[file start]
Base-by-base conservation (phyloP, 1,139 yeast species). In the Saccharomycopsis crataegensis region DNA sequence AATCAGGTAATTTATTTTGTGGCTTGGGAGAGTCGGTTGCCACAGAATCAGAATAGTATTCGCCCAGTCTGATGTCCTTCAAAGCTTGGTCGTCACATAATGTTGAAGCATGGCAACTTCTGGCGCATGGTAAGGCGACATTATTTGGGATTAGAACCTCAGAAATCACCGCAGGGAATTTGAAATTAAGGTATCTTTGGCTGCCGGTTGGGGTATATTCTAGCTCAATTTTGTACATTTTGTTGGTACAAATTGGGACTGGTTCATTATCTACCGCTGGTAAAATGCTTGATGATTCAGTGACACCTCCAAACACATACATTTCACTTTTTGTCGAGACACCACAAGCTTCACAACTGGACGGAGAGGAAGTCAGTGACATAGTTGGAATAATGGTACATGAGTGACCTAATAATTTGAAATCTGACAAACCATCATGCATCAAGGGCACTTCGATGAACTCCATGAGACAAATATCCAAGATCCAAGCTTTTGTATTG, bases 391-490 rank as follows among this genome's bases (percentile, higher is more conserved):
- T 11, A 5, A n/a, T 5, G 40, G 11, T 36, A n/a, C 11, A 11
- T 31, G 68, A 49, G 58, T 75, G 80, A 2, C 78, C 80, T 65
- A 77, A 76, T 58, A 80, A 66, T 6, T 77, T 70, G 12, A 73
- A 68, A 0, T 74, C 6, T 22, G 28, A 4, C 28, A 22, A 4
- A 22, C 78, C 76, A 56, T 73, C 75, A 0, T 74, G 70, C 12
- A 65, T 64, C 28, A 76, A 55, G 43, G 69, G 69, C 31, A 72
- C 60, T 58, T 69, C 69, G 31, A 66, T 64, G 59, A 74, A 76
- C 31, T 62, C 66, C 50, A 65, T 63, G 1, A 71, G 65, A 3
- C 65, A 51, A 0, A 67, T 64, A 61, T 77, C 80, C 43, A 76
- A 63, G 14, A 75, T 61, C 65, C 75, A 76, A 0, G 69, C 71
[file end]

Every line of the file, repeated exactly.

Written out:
Base-by-base conservation (phyloP, 1,139 yeast species). In the Saccharomycopsis crataegensis region DNA sequence AATCAGGTAATTTATTTTGTGGCTTGGGAGAGTCGGTTGCCACAGAATCAGAATAGTATTCGCCCAGTCTGATGTCCTTCAAAGCTTGGTCGTCACATAATGTTGAAGCATGGCAACTTCTGGCGCATGGTAAGGCGACATTATTTGGGATTAGAACCTCAGAAATCACCGCAGGGAATTTGAAATTAAGGTATCTTTGGCTGCCGGTTGGGGTATATTCTAGCTCAATTTTGTACATTTTGTTGGTACAAATTGGGACTGGTTCATTATCTACCGCTGGTAAAATGCTTGATGATTCAGTGACACCTCCAAACACATACATTTCACTTTTTGTCGAGACACCACAAGCTTCACAACTGGACGGAGAGGAAGTCAGTGACATAGTTGGAATAATGGTACATGAGTGACCTAATAATTTGAAATCTGACAAACCATCATGCATCAAGGGCACTTCGATGAACTCCATGAGACAAATATCCAAGATCCAAGCTTTTGTATTG, bases 391-490 rank as follows among this genome's bases (percentile, higher is more conserved):
- T 11, A 5, A n/a, T 5, G 40, G 11, T 36, A n/a, C 11, A 11
- T 31, G 68, A 49, G 58, T 75, G 80, A 2, C 78, C 80, T 65
- A 77, A 76, T 58, A 80, A 66, T 6, T 77, T 70, G 12, A 73
- A 68, A 0, T 74, C 6, T 22, G 28, A 4, C 28, A 22, A 4
- A 22, C 78, C 76, A 56, T 73, C 75, A 0, T 74, G 70, C 12
- A 65, T 64, C 28, A 76, A 55, G 43, G 69, G 69, C 31, A 72
- C 60, T 58, T 69, C 69, G 31, A 66, T 64, G 59, A 74, A 76
- C 31, T 62, C 66, C 50, A 65, T 63, G 1, A 71, G 65, A 3
- C 65, A 51, A 0, A 67, T 64, A 61, T 77, C 80, C 43, A 76
- A 63, G 14, A 75, T 61, C 65, C 75, A 76, A 0, G 69, C 71